Awards and citations:

1997: Le Prix du Champagne Lanson Noble Cuvée Award for investigations into Champagne for the Millennium investment scams

2001: Le Prix Champagne Lanson Ivory Award for

2011: Vindic d'Or MMXI – 'Meilleur blog anti-1855'

2011: Robert M. Parker, Jnr: ‘This blogger...’:

2012: Born Digital Wine Awards: No Pay No Jay – best investigative wine story

2012: International Wine Challenge – Personality of the Year Award

Tuesday, 19 January 2010

Cellar raid: tasting and dinner@RSJ 18.1.2010

Last night we had a very successful first event of 2010 at the RSJ – a tasting and dinner featuring wines from the cellar of propietor, Nigel Wilkinson. The only Sauvignon was the aperitif – 2008 Sauvignon Blanc from Vincent Roussely's Clos Roussely – all the other whites being Chenin Blanc. Again Vincent's Sauvignon showed why it has proved so popular over the past year with its combination of ripe fruit – grassy with a hint of gooseberry – and freshness.

The whites 

The Champalou 1999 sec was on fine form with the typically softer Champalou style compared to the more mineral and austere style from Domaine Huet and Bernard Fouquet (Domaine des Aubuisières). Still youthful after ten years with good texture and a backbone of acidity partly hidden by a touch of sweetness. 


There was considerable bottle variation between the two bottles served – one was quite oxidised while the other one much fresher. Presumably down to differences between the corks. Clos de Varennes came from Pierre Soulez's Château de Chamboreau and was sold by Bernard Germain of Château de Fesles. It was certainly vinified in wood with a fair proportion of new wood. I'm sure that this overseen by Bernard's team but I need to recheck. The more oxidised bottle was cheesy, yeasty and oily, while the second was much fresher. We decanted both bottles and both were improved by this aeration.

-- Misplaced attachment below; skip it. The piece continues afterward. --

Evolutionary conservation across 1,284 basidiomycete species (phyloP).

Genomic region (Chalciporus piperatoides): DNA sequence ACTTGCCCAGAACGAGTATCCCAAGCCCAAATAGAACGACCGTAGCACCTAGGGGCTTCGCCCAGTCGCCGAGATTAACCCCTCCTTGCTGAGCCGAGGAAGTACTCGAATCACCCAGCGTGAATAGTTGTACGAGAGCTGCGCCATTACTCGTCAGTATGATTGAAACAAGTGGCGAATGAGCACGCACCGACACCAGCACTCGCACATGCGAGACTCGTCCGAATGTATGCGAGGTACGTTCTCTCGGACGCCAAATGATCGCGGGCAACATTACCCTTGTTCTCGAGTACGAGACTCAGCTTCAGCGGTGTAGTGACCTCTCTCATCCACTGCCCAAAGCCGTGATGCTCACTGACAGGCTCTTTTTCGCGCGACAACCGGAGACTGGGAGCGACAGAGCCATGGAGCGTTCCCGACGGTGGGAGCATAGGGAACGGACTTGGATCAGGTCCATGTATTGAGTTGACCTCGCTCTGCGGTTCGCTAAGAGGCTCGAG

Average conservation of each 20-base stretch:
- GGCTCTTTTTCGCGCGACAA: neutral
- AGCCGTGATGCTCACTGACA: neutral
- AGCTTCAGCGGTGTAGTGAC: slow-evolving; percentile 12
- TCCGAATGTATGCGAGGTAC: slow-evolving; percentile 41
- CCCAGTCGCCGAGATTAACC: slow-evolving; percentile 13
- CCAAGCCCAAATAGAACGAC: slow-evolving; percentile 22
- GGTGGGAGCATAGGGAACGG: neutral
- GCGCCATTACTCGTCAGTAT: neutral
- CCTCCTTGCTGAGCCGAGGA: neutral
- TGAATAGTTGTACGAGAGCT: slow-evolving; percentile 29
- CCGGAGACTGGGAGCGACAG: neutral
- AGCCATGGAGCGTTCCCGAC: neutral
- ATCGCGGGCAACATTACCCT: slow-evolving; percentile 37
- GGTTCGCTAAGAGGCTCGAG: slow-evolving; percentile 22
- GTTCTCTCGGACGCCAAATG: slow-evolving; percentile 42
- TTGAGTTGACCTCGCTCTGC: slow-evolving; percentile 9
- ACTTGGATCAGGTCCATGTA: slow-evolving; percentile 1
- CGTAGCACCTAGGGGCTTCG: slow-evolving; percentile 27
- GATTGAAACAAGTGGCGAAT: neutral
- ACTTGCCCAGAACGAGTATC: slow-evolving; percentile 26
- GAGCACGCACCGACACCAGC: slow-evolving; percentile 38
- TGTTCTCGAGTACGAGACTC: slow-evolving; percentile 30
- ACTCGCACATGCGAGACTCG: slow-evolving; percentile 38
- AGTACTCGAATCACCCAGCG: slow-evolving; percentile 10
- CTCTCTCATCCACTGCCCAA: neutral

Domaine Richou: 1990 Chauvigné, Anjou Blanc

The last time we tried an aged bottle of Domaine Richou's Anjou Blanc sec it was a rare bottle of the serious frost affected 1991. Sadly it was completely oxidised and undrinkable. Fortunately the 1990 was still in good shape – clean, fresh with good length and dominated by truffle aromas. A reminder that rearing truffles (if that is the correct word) is becoming increasingly popular in the Loire, especially in Touraine.

Served with roast scallops with wild mushroom risotto

Tasted alone the 1999 Vouvray was the very clear favourite with the Anjou Blanc and the Savennières well out of the running. However, with the scallops the Anjou Blanc came into its own and was equal favourite with the Vouvray.

The Reds


We had intended to serve Pierre Breton's 1990 Bourgueil with the main course with the 2002 Anjou Villages from Domaine des Rochelles as the interlude red. However, tasting it beforehand we felt that Pierre's wine was too delicate to stand up to the beef, so we swopped the two wines around.

This 1990 Bourgueil comes from gravel vineyards and has the charm of aged Loire Cabernet Franc. Much more in style of an evolved, delicate Burgundy than a more robust and powerful Bordeaux. Small wonder that a number of the top Loire vignerons look at Burgundy for kinship. Bricky and fairly light in colour Pierre's wine has attractive savoury fruit and more weight than you would initially imagine.